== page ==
Who deserves praise and criticism this week in Northern Utah?

Monday , February 12, 2018 - 4:30 AM


Each week the Standard-Examiner hashes out issues large and small and takes a thumbs-up, thumbs-down stance. Here’s what we recommend this week for praise and criticism:

THUMBS UP: To increasing penalties for coal-rolling drivers.

There’s a law making its way through the Legislature aimed at drivers who intentionally modify their vehicles to “smoke” — billow clouds of thick, black, diesel exhaust — to increase fines from $50 to $100 for a first violation or from $100 to $500 for any subsequent offense.

This law adds to one passed a law in 2015 allowing local health departments to revoke registrations from coal-rolling vehicles, but it depends on law enforcement agencies to pass along citation information, which they often don’t. Purposely tampering with a vehicle’s emissions control is a violation of the federal Clean Air Act.

Since rolling coal has no benefit to the public — and coal-rolling drivers often use it to “prank” cyclists and joggers by leaving them in an acrid cloud — it makes a lot of sense to pursue these law-breakers.

Increasing the fines to $100 and $500 is a good start. Though taking New Jersey’s approach and slapping a fine of up to $5,000 on coal-rollers doesn’t seem unreasonable, either.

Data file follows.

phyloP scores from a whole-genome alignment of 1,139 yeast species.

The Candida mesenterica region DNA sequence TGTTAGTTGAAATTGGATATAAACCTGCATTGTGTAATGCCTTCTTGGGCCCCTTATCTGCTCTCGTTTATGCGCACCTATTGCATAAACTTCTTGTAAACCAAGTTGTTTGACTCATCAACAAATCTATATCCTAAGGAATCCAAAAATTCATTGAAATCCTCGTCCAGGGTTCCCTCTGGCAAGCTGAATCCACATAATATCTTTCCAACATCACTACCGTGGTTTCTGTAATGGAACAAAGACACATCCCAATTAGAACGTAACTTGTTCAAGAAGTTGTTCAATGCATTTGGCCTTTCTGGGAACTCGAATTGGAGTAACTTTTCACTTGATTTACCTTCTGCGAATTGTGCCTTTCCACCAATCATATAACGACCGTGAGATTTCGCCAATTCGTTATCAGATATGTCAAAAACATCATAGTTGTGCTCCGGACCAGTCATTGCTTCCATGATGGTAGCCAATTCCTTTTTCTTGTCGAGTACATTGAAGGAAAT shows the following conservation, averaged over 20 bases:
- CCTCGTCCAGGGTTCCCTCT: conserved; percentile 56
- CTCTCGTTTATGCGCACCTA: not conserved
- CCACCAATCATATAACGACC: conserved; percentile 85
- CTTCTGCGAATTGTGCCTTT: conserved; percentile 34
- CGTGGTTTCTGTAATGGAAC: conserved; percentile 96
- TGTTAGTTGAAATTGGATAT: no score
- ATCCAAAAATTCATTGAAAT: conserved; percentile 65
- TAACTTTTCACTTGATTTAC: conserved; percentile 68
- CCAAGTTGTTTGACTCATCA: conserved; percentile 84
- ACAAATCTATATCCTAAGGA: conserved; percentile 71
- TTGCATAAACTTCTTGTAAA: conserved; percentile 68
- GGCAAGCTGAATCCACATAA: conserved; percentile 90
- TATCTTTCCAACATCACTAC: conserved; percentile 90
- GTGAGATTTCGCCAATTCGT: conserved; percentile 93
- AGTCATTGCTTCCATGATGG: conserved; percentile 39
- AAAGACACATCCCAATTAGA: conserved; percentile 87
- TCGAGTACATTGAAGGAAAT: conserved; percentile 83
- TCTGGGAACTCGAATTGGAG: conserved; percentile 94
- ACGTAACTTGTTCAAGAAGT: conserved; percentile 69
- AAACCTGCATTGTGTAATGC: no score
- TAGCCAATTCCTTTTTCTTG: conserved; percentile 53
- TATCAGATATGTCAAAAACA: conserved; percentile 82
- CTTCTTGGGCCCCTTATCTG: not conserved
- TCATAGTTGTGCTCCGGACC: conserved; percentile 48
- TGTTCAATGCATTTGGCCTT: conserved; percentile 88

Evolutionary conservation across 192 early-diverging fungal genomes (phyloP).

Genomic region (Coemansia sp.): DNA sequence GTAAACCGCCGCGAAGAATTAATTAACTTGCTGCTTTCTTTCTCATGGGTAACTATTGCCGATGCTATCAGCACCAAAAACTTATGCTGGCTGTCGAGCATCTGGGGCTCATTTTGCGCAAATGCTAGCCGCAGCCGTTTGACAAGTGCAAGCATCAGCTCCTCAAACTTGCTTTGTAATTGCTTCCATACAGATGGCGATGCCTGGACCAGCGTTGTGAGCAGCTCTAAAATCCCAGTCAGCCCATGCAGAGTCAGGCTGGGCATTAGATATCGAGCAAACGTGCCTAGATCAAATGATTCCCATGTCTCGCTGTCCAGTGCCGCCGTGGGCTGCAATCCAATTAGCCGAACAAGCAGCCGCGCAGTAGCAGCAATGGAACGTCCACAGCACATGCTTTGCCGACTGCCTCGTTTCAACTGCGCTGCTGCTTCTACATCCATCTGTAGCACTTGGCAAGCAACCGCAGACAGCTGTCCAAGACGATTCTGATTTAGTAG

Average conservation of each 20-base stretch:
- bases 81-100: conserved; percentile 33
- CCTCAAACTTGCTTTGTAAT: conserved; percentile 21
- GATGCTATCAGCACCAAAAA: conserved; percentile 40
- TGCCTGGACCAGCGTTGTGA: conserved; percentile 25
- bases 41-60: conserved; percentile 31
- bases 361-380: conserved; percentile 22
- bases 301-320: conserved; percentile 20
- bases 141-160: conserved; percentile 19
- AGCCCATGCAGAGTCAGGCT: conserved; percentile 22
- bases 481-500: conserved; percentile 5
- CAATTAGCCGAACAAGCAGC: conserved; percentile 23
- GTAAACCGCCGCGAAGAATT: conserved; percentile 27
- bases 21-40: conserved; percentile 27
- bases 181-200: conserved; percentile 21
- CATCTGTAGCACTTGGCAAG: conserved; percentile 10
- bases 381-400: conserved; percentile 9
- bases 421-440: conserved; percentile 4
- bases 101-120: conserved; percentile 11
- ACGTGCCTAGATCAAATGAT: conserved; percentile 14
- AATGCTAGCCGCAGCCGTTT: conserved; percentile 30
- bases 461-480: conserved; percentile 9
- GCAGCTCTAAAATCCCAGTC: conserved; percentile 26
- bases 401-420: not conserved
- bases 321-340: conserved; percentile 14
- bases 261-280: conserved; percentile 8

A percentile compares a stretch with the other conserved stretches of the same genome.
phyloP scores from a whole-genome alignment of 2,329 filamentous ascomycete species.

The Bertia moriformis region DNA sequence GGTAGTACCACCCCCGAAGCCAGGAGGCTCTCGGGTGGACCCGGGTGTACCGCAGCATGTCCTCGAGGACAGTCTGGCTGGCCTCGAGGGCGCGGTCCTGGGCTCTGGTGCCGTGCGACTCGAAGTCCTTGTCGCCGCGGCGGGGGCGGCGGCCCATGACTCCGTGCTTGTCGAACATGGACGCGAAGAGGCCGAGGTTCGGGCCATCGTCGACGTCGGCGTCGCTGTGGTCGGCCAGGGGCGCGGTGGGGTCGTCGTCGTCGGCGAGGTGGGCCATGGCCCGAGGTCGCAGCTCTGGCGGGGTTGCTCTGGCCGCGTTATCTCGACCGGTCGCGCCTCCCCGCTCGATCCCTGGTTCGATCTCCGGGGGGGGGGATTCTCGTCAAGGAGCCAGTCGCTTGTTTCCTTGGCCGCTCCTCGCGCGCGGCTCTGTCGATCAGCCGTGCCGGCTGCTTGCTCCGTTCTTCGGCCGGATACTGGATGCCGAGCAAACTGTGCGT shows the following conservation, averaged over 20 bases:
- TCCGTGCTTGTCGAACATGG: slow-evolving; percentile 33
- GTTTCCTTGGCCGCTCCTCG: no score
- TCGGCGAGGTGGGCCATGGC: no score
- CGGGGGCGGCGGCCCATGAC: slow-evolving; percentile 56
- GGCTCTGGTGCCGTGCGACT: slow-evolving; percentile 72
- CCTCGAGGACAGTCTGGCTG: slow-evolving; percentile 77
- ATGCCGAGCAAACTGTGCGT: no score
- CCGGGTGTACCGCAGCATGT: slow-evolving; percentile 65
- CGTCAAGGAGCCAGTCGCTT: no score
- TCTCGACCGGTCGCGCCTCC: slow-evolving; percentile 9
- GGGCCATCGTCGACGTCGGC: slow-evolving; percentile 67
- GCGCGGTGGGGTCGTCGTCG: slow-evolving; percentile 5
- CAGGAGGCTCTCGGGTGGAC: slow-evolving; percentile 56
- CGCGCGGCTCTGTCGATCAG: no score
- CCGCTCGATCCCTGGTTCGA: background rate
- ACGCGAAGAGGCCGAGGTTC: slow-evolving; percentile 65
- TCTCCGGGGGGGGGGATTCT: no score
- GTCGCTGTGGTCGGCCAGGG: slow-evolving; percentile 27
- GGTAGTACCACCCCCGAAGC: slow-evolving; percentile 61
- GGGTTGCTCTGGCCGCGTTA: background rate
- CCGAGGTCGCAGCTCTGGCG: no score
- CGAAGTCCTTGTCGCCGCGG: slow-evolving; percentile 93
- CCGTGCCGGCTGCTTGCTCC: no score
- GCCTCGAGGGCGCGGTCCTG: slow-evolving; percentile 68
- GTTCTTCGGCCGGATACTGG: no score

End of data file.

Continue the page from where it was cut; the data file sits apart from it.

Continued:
THUMBS DOWN: To Weber County for continuing to handle public defenders in a way that presents a clear conflict of interest.

When the accused can’t afford an attorney, one is appointed to them. Even though the accused can pay for one, public defenders still get paid through the government. All states — except Utah and Pennsylvania — fund these attorneys through the state.

Utah kicks that responsibility down to the counties. In Weber County, the attorney’s office gets to pick which public defenders to contract with. Think of it this way: No matter what team Weber State plays, the opposing team’s coach is also the referee.

Weber County and its commissioners were recently sued by a Montana-based attorney who claims he lost his contract with the county after he complained to the media. He was representing a death row convict on appeal.

This doesn’t matter how you feel about criminals, the death penalty or the legal system. The Sixth Amendment is supposed to ensure a fair trial and it’s unacceptable for Weber County to cut corners on this.

THUMBS UP: To Dennis Howland, president of the Northern Utah chapter of Vietnam Veterans of America, for persevering in making the dream of a building a local Vietnam Veterans Memorial a reality.

It took years of fundraising and persistence. He sought help from individual and major private investors, as well as the Legislature. He began his efforts in 2014 and it took every bit of the past four years to secure the $500,000 to build an 80-percent scale replica of the monument that’s in Washington, D.C.

The Layton monument will bear all 58,000-plus names of Americans who died fighting in Vietnam, etched into the 360-foot long wall. Many will say we owe our soldiers a debt of gratitude, but few are like Howland in the lengths they go to honor the sacrifice.

Have a thumbs up or thumbs down you’d like to give? Email a submission of 100 words or less to managing editor Anne Christnovich at achristnovich@standard.net.

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